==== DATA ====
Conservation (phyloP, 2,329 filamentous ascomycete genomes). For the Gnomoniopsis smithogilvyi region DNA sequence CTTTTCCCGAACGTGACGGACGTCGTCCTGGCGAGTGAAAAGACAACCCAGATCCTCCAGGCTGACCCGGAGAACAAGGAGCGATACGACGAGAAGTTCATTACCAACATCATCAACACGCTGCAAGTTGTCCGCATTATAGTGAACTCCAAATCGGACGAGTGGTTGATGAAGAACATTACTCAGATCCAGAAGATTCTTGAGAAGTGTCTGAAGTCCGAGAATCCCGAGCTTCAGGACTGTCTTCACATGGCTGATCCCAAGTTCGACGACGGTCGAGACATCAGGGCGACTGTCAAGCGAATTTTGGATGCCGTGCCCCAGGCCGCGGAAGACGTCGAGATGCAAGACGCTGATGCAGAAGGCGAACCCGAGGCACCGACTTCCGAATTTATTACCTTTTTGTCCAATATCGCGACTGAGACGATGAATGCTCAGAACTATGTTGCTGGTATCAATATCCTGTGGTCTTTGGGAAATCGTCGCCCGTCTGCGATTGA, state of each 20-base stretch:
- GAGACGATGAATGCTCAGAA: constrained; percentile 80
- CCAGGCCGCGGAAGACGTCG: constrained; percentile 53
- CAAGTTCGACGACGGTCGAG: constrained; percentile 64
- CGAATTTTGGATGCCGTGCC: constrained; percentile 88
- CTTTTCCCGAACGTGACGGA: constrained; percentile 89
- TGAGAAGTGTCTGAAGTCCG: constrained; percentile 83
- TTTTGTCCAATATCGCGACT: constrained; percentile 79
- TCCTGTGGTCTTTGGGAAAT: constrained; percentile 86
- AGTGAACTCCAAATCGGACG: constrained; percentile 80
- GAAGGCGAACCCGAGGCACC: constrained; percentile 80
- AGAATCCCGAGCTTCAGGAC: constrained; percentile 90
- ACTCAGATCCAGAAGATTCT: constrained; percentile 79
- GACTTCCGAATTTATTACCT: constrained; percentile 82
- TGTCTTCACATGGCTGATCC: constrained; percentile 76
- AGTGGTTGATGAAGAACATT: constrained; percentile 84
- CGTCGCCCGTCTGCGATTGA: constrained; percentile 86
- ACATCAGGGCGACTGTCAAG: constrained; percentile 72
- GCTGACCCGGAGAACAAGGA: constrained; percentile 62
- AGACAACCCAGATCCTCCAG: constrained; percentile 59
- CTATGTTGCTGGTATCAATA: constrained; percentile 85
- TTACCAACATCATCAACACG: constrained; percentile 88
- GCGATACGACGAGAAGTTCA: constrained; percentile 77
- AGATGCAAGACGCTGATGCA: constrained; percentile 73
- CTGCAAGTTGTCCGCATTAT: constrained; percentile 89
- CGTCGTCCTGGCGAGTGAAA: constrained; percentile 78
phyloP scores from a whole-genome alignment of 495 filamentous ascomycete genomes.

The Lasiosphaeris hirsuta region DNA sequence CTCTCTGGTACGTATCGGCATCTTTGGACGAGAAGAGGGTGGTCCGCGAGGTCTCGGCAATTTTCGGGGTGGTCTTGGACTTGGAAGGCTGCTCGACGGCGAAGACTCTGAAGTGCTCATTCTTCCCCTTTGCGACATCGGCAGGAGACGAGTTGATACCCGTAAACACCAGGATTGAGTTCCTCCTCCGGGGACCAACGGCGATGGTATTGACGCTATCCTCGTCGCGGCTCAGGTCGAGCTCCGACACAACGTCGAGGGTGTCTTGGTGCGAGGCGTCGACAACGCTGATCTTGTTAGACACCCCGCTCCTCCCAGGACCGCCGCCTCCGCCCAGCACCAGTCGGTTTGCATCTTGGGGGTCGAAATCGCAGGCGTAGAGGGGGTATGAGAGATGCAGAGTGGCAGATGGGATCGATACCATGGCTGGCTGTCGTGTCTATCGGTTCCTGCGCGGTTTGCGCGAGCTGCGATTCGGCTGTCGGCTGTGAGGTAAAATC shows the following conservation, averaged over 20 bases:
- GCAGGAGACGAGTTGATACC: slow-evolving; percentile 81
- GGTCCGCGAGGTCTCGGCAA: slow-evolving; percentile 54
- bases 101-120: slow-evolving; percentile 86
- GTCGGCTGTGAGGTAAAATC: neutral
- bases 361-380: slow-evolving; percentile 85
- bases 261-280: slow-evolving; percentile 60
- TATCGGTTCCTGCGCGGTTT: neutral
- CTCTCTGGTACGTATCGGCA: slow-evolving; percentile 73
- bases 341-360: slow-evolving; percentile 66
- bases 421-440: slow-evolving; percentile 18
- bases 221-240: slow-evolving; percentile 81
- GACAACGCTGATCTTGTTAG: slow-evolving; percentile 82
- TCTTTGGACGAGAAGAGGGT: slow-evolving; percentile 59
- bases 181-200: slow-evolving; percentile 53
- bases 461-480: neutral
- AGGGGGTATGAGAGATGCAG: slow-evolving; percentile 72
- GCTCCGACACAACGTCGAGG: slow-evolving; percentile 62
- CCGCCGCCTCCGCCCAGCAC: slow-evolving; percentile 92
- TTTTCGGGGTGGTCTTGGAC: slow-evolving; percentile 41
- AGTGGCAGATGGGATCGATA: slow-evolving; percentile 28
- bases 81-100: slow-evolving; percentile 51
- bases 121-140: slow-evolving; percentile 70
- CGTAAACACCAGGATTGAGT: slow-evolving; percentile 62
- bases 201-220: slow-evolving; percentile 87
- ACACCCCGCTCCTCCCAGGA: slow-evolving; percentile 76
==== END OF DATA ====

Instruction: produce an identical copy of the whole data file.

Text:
Conservation (phyloP, 2,329 filamentous ascomycete genomes). For the Gnomoniopsis smithogilvyi region DNA sequence CTTTTCCCGAACGTGACGGACGTCGTCCTGGCGAGTGAAAAGACAACCCAGATCCTCCAGGCTGACCCGGAGAACAAGGAGCGATACGACGAGAAGTTCATTACCAACATCATCAACACGCTGCAAGTTGTCCGCATTATAGTGAACTCCAAATCGGACGAGTGGTTGATGAAGAACATTACTCAGATCCAGAAGATTCTTGAGAAGTGTCTGAAGTCCGAGAATCCCGAGCTTCAGGACTGTCTTCACATGGCTGATCCCAAGTTCGACGACGGTCGAGACATCAGGGCGACTGTCAAGCGAATTTTGGATGCCGTGCCCCAGGCCGCGGAAGACGTCGAGATGCAAGACGCTGATGCAGAAGGCGAACCCGAGGCACCGACTTCCGAATTTATTACCTTTTTGTCCAATATCGCGACTGAGACGATGAATGCTCAGAACTATGTTGCTGGTATCAATATCCTGTGGTCTTTGGGAAATCGTCGCCCGTCTGCGATTGA, state of each 20-base stretch:
- GAGACGATGAATGCTCAGAA: constrained; percentile 80
- CCAGGCCGCGGAAGACGTCG: constrained; percentile 53
- CAAGTTCGACGACGGTCGAG: constrained; percentile 64
- CGAATTTTGGATGCCGTGCC: constrained; percentile 88
- CTTTTCCCGAACGTGACGGA: constrained; percentile 89
- TGAGAAGTGTCTGAAGTCCG: constrained; percentile 83
- TTTTGTCCAATATCGCGACT: constrained; percentile 79
- TCCTGTGGTCTTTGGGAAAT: constrained; percentile 86
- AGTGAACTCCAAATCGGACG: constrained; percentile 80
- GAAGGCGAACCCGAGGCACC: constrained; percentile 80
- AGAATCCCGAGCTTCAGGAC: constrained; percentile 90
- ACTCAGATCCAGAAGATTCT: constrained; percentile 79
- GACTTCCGAATTTATTACCT: constrained; percentile 82
- TGTCTTCACATGGCTGATCC: constrained; percentile 76
- AGTGGTTGATGAAGAACATT: constrained; percentile 84
- CGTCGCCCGTCTGCGATTGA: constrained; percentile 86
- ACATCAGGGCGACTGTCAAG: constrained; percentile 72
- GCTGACCCGGAGAACAAGGA: constrained; percentile 62
- AGACAACCCAGATCCTCCAG: constrained; percentile 59
- CTATGTTGCTGGTATCAATA: constrained; percentile 85
- TTACCAACATCATCAACACG: constrained; percentile 88
- GCGATACGACGAGAAGTTCA: constrained; percentile 77
- AGATGCAAGACGCTGATGCA: constrained; percentile 73
- CTGCAAGTTGTCCGCATTAT: constrained; percentile 89
- CGTCGTCCTGGCGAGTGAAA: constrained; percentile 78
phyloP scores from a whole-genome alignment of 495 filamentous ascomycete genomes.

The Lasiosphaeris hirsuta region DNA sequence CTCTCTGGTACGTATCGGCATCTTTGGACGAGAAGAGGGTGGTCCGCGAGGTCTCGGCAATTTTCGGGGTGGTCTTGGACTTGGAAGGCTGCTCGACGGCGAAGACTCTGAAGTGCTCATTCTTCCCCTTTGCGACATCGGCAGGAGACGAGTTGATACCCGTAAACACCAGGATTGAGTTCCTCCTCCGGGGACCAACGGCGATGGTATTGACGCTATCCTCGTCGCGGCTCAGGTCGAGCTCCGACACAACGTCGAGGGTGTCTTGGTGCGAGGCGTCGACAACGCTGATCTTGTTAGACACCCCGCTCCTCCCAGGACCGCCGCCTCCGCCCAGCACCAGTCGGTTTGCATCTTGGGGGTCGAAATCGCAGGCGTAGAGGGGGTATGAGAGATGCAGAGTGGCAGATGGGATCGATACCATGGCTGGCTGTCGTGTCTATCGGTTCCTGCGCGGTTTGCGCGAGCTGCGATTCGGCTGTCGGCTGTGAGGTAAAATC shows the following conservation, averaged over 20 bases:
- GCAGGAGACGAGTTGATACC: slow-evolving; percentile 81
- GGTCCGCGAGGTCTCGGCAA: slow-evolving; percentile 54
- bases 101-120: slow-evolving; percentile 86
- GTCGGCTGTGAGGTAAAATC: neutral
- bases 361-380: slow-evolving; percentile 85
- bases 261-280: slow-evolving; percentile 60
- TATCGGTTCCTGCGCGGTTT: neutral
- CTCTCTGGTACGTATCGGCA: slow-evolving; percentile 73
- bases 341-360: slow-evolving; percentile 66
- bases 421-440: slow-evolving; percentile 18
- bases 221-240: slow-evolving; percentile 81
- GACAACGCTGATCTTGTTAG: slow-evolving; percentile 82
- TCTTTGGACGAGAAGAGGGT: slow-evolving; percentile 59
- bases 181-200: slow-evolving; percentile 53
- bases 461-480: neutral
- AGGGGGTATGAGAGATGCAG: slow-evolving; percentile 72
- GCTCCGACACAACGTCGAGG: slow-evolving; percentile 62
- CCGCCGCCTCCGCCCAGCAC: slow-evolving; percentile 92
- TTTTCGGGGTGGTCTTGGAC: slow-evolving; percentile 41
- AGTGGCAGATGGGATCGATA: slow-evolving; percentile 28
- bases 81-100: slow-evolving; percentile 51
- bases 121-140: slow-evolving; percentile 70
- CGTAAACACCAGGATTGAGT: slow-evolving; percentile 62
- bases 201-220: slow-evolving; percentile 87
- ACACCCCGCTCCTCCCAGGA: slow-evolving; percentile 76